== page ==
A Guide for Landlords on How to Evict a Tenant in California
Evicting a tenant under California law is a time-consuming, multi-step process. The only way to legally evict a tenant is by filing a lawsuit. California calls eviction lawsuits “Unlawful Detainer” actions, and you should expect the entire process to take about one month. The landlord is the “plaintiff” and the tenant is the “defendant”.
This guide will outline all of the steps necessary to evict a tenant.
1. Make sure that you have legal grounds to evict the tenant
Before you can proceed with evicting a tenant, you must have a valid reason for doing so. Evictions are warranted when a tenant fails to pay rent, damages property, violates the terms of the rental contract, stays after the lease is up, uses the property for an unlawful purpose, uses, manufactures, sells or possesses illegal drugs on the property, or causes a significant nuisance to other tenants. You can also evict a tenant from a month-to-month tenancy just by giving a proper notice.
A landlord is not allowed to use self-help measures to evict a tenant. This means you cannot physically lock out a tenant or cut off utilities. You must go through this unlawful detainer process. If you do use unlawful methods to evict the tenant, they can sue you for damages and you can be penalized up to $100 per day that you used those methods. It is also illegal for you to file an unlawful detainer action in retaliation for the tenant exercising a right or complaining about the conditions to an inspector or agency.
2. Serve tenant with an appropriate notice
If you are evicting the tenant because of failure to pay rent, you must serve the tenant with a three-day notice of the rent due. You can only ask for the amount that was actually due, so utilities and penalties must be excluded. The notice must also provide the name, address and phone number of the person to whom the rent must be paid, or the name, street address and account number of the financial institution where the rent must be paid.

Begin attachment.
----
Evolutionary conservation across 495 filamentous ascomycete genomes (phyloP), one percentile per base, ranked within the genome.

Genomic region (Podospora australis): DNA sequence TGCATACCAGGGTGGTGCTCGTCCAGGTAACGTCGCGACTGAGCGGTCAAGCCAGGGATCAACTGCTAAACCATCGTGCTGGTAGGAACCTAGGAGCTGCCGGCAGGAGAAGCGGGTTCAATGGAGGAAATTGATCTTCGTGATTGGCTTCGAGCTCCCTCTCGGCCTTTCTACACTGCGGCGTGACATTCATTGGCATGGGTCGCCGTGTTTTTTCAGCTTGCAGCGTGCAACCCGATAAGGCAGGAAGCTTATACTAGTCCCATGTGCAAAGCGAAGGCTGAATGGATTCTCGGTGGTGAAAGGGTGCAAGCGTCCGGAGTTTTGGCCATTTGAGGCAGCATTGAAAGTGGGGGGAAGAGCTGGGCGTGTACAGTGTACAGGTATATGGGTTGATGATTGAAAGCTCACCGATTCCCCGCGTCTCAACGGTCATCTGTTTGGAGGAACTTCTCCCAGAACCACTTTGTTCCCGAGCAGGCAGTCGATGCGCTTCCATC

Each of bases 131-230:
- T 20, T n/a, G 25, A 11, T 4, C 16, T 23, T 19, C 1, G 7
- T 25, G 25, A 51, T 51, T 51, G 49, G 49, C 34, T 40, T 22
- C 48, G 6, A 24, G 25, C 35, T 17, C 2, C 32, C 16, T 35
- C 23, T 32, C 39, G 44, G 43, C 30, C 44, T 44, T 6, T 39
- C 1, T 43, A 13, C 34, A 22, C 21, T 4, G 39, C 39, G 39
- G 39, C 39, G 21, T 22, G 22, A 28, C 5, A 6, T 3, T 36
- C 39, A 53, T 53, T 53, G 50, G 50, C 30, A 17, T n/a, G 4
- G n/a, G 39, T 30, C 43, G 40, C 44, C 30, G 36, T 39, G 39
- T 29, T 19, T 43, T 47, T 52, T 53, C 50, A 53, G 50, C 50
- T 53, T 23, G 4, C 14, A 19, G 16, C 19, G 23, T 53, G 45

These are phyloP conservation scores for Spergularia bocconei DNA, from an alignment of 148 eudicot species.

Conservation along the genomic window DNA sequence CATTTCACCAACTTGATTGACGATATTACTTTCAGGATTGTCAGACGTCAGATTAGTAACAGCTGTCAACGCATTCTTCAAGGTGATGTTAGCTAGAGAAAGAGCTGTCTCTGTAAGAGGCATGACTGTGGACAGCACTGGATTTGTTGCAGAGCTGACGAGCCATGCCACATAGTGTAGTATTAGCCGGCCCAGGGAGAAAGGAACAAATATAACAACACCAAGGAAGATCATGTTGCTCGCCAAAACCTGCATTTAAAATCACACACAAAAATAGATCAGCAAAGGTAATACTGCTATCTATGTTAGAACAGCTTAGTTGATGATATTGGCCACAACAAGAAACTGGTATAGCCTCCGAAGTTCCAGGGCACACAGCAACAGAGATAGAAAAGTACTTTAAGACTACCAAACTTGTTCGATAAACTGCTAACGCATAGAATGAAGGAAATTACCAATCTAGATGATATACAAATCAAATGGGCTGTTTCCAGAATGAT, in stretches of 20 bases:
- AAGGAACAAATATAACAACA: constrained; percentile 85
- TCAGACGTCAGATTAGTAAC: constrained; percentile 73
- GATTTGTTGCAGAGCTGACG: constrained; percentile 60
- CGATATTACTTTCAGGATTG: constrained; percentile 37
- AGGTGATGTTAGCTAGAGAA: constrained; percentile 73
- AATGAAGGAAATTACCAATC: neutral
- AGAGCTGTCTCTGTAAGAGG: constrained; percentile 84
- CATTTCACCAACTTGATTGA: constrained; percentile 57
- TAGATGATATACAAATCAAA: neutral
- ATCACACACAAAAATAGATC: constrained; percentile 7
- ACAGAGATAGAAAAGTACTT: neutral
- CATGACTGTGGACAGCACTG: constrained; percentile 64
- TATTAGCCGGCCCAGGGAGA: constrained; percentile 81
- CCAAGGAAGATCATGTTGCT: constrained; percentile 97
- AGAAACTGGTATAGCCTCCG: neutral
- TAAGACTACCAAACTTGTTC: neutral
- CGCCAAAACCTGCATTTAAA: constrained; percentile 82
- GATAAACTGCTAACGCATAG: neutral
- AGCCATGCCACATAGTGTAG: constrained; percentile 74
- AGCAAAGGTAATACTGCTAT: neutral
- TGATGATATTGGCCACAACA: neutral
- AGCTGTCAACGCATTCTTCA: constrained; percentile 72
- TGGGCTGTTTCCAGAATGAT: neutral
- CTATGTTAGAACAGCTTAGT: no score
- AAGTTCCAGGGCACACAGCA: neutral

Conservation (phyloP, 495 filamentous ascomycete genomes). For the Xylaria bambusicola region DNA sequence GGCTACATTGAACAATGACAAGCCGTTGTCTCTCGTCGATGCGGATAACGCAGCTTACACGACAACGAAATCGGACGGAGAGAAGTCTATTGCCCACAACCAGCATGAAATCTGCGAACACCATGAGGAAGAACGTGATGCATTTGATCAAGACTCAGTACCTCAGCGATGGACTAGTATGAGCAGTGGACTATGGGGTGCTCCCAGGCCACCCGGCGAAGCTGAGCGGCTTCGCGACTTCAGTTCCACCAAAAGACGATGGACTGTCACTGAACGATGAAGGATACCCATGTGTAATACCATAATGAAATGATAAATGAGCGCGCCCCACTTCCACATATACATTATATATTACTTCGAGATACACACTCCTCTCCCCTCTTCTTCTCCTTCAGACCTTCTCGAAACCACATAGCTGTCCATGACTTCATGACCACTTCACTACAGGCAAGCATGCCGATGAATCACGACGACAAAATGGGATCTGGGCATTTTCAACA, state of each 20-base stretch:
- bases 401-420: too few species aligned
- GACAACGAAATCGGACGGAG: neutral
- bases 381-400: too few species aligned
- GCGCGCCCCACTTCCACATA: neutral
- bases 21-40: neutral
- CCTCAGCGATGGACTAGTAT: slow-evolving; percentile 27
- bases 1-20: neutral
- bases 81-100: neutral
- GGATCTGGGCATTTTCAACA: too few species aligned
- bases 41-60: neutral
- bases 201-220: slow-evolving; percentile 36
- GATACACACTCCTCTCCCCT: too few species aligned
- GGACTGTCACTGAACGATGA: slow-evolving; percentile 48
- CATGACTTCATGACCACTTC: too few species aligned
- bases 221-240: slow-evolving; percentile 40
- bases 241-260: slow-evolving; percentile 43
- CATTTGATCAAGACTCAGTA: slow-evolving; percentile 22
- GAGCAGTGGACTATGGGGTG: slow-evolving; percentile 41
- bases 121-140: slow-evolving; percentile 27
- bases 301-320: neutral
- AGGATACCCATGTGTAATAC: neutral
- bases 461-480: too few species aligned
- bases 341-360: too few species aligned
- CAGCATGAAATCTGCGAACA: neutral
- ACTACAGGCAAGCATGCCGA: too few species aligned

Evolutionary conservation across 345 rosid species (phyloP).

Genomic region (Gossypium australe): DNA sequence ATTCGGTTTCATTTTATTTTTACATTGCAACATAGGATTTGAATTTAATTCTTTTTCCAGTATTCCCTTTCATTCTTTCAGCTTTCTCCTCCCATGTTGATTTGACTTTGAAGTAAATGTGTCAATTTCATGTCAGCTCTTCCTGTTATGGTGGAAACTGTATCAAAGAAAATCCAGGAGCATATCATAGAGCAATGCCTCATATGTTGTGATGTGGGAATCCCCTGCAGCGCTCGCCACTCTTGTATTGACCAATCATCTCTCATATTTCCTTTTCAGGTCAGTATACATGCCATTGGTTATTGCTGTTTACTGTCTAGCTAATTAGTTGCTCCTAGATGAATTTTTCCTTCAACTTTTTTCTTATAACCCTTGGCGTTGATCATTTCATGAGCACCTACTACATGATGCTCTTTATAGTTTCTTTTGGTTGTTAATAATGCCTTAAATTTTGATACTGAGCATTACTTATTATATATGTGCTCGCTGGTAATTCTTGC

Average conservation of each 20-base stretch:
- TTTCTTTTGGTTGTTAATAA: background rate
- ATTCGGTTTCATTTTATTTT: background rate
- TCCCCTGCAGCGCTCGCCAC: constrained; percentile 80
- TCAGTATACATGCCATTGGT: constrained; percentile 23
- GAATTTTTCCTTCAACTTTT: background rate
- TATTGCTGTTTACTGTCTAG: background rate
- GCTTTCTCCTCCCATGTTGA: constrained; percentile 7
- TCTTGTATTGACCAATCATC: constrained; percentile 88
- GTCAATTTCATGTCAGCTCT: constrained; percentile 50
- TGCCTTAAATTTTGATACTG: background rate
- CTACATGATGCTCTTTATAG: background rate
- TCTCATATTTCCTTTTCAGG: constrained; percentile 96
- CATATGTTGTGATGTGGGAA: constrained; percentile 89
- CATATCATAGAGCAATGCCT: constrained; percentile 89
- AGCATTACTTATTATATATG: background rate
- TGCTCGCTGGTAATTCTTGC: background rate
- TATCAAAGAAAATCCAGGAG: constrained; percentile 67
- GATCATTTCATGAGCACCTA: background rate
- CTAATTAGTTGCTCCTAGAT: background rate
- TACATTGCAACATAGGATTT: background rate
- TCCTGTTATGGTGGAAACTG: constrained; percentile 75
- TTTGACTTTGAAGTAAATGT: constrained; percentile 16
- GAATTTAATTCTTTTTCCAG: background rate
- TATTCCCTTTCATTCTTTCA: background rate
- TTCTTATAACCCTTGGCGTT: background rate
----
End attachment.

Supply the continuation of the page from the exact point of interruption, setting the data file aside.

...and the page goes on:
The three-day notice is also used when the tenant has violated a provision of the rental agreement. If the violation is correctable, like having a pet when no pets are allowed, then you must give the tenant three days to remedy the problem. If the violation is based on illegal activity or other violations that aren’t easily remedied, then notice is an order for the tenant to leave the unit in three days.
“Serving” the tenant means that you must try personally serving the tenant by directly handing the notice to him or her or leaving it on the ground near the tenant if he or she refuses to take it. If that isn’t possible, then you can engage in “substituted service”, allowing you to leave the notice with someone who seems reasonably competent and 18 years or older at the rental property or tenant’s place of work and mailing a copy to the tenant. If that isn’t possible, then you are allowed to “nail and mail” by posting the notice on the tenant’s door and mailing a copy to the tenant.
If you are evicting a tenant from a month-to-month lease, you will need to give the tenant a 30-day notice to move out. If the tenant has lived in the unit for more than one year, the notice must be extended to 60 days.
3. Wait for the notice to expire
Depending on the type of notice, you’ll have to give the tenant a certain amount of time to remedy the grounds for eviction. A notice based on failure to pay rent requires that the landlord to give the tenant three days to correct the problem and pay rent. A 30-day notice on a month-to-month or expired lease requires you to wait 30 days before you proceed with filing a lawsuit.